New Principles of Home Rule

March 3, 2020

National League of Cities

Cities, counties, and towns are on the front lines of America’s most pressing problems. Local governments today are responsible for protecting our health and safety and are increasingly called to respond to inequality, fight climate change, manage technological evolution, and many other vital demands. Local governments have always been the place where innovative and timely policy solutions are devised – but today, so much more is being asked of them.

Home rule is a longstanding legal principle that gives us the power to decide which services we provide, the policies we implement, and the ways we solve problems locally. In 1953, the American Municipal Association (AMA) — which became the National League of Cities (NLC) in 1964 — published the last comprehensive proposed reform of home rule, sparking a wave of state constitutional change in the years that followed.

However, much has changed about the state-local relationship in the intervening six and a half decades. Four out of five Americans now call cities home, including America’s most diverse populations, but states are now systemically removing or reducing the power of local governments to act on the needs and values of their residents. Home rule is no longer up to the task of meeting the challenges we face in the 21st century.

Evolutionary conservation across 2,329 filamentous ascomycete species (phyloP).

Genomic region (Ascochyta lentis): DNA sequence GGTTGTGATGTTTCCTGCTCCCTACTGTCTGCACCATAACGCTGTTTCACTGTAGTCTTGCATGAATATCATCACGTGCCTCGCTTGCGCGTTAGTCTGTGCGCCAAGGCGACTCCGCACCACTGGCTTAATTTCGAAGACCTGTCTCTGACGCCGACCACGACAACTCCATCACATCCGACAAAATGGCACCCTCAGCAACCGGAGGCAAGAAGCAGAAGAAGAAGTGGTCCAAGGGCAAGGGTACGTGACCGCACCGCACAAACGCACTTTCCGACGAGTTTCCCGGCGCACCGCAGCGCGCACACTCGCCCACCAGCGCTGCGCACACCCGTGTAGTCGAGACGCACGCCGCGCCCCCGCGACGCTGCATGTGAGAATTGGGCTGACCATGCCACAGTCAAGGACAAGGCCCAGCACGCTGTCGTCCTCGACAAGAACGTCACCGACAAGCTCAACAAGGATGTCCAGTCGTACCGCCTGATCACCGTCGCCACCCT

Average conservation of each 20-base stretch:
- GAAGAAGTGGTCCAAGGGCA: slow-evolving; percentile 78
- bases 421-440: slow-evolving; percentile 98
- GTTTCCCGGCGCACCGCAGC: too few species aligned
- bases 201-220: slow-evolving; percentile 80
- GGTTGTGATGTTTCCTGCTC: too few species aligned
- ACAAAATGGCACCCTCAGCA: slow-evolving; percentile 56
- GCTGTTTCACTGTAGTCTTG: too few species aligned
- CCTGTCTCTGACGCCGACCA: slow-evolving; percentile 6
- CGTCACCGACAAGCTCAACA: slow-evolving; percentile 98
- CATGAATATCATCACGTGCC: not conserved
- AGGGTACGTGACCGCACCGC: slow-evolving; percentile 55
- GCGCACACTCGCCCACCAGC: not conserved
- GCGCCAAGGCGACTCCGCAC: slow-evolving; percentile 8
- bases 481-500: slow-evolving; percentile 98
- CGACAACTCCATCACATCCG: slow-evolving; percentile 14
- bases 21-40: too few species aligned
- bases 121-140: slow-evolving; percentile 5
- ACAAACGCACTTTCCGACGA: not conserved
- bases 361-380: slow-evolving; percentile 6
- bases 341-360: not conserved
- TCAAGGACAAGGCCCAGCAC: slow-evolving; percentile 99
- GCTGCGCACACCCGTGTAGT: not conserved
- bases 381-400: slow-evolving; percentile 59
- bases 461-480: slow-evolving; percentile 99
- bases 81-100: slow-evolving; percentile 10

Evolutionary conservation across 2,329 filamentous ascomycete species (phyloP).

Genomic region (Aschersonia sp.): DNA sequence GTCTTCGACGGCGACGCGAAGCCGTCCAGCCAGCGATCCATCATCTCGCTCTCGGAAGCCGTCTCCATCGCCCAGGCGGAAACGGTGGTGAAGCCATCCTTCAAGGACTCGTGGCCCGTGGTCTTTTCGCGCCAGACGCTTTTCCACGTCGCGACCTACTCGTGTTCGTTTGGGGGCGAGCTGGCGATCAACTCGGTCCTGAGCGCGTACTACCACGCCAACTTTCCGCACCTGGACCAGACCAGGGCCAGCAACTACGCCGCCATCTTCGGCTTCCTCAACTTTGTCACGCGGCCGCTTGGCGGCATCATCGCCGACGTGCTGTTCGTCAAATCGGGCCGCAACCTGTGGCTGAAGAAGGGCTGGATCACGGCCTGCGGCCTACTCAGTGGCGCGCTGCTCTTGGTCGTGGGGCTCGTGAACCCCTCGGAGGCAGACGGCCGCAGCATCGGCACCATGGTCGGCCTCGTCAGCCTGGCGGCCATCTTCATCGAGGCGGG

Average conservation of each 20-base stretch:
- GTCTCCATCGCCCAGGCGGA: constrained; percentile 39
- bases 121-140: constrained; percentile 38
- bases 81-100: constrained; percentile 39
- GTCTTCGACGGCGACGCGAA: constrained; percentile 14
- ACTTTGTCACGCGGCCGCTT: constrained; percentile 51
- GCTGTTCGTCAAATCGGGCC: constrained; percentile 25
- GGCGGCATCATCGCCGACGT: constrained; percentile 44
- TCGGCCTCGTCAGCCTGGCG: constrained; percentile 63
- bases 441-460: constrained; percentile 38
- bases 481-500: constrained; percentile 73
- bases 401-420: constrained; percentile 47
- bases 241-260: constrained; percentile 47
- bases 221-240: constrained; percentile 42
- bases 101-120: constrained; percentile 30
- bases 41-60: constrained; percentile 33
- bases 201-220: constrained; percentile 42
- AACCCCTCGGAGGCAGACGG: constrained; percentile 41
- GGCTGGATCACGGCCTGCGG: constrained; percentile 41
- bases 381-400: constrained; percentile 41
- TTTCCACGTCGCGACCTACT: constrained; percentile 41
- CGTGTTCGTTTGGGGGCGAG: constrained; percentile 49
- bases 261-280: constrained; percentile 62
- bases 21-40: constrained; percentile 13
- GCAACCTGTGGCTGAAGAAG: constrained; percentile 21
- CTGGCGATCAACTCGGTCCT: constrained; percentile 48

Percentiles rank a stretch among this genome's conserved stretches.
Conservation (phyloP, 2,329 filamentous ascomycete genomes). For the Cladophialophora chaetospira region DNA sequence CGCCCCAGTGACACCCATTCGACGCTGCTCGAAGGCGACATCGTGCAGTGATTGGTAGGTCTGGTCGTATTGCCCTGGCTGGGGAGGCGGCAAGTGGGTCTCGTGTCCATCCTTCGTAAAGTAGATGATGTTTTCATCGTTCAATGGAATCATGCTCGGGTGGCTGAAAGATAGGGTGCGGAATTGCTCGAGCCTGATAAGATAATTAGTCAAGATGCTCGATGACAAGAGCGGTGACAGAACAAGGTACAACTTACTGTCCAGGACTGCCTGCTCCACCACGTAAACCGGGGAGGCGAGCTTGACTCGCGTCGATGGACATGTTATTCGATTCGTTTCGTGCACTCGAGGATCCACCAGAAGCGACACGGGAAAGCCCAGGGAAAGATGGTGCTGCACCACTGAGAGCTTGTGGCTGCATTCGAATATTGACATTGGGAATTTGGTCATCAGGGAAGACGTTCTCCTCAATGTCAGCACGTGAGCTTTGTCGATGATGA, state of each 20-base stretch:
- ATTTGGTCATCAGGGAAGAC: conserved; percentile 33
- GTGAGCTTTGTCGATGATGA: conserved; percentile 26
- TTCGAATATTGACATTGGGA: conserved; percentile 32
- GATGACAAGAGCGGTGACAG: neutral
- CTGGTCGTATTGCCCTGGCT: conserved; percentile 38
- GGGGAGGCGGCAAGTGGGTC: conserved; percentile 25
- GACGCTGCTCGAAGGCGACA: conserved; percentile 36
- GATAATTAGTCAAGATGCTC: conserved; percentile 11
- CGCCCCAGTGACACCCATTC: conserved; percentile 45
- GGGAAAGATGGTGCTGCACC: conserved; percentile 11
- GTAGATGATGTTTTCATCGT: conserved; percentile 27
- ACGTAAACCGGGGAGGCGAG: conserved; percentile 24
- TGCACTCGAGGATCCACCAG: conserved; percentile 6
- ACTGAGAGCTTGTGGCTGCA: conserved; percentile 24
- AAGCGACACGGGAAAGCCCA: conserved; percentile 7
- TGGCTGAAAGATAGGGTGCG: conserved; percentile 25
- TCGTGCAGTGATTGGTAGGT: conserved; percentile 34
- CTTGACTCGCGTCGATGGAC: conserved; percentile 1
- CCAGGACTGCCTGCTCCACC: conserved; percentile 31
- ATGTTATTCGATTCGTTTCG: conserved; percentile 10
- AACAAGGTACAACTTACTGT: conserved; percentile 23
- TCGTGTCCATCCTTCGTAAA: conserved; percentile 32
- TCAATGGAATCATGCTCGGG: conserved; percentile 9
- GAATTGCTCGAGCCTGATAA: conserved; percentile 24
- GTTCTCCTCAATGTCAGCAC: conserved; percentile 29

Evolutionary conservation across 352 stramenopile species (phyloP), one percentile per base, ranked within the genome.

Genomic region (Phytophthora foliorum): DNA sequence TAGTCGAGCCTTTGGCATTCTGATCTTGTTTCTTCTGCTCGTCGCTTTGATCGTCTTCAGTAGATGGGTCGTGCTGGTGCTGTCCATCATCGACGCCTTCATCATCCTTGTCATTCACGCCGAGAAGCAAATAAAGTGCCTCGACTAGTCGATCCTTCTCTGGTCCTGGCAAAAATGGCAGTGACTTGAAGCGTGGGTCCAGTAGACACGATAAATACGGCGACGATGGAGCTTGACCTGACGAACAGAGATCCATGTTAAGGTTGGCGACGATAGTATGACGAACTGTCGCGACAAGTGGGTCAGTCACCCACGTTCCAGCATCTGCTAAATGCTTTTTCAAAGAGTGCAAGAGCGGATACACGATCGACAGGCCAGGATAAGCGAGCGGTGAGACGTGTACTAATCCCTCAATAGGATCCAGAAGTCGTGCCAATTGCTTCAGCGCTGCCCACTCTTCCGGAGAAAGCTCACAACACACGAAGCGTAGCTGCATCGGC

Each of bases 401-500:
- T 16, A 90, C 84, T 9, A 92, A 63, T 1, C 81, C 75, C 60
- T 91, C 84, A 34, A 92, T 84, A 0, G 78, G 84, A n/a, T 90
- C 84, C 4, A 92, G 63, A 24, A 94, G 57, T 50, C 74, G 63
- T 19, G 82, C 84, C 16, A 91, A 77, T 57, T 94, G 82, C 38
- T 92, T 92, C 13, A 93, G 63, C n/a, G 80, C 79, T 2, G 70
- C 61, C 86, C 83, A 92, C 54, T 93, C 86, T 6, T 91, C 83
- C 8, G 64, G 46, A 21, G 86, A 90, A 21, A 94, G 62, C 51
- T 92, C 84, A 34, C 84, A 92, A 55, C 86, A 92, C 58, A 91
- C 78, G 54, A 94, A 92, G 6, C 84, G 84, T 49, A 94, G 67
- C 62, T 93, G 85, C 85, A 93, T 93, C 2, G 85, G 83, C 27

NLC partnered with the Local Solutions Support Center (LSSC) to release the first update in almost 70 years. This groundbreaking new framework lays out a vision for rebalancing state and local relations, and provides model constitutional language to encourage legal reform.

The Principles of Home Rule for the Twenty-First Century provide:
  • A history of home rule
  • The current landscape of local decision-making
  • Four principles of home rule that provide a new, affirmative vision for local governments, and
  • Model state constitutional language and legal commentary to implement these principles across the nation.
But the Principles are just the beginning of a longer-term conversation necessary to ensure Americans can fully participate in local democracy, and that cities are truly equipped to advance innovative and tailor-made solutions to local problems. NLC and LSSC also created a toolkit that includes the following documents:
  • Executive Summary: Principles of Home Rule for the 21st Century
  • Moving the Principles of Home Rule for the 21st Century into Action
  • Messaging Guide: Home Rule for the 21st Century.

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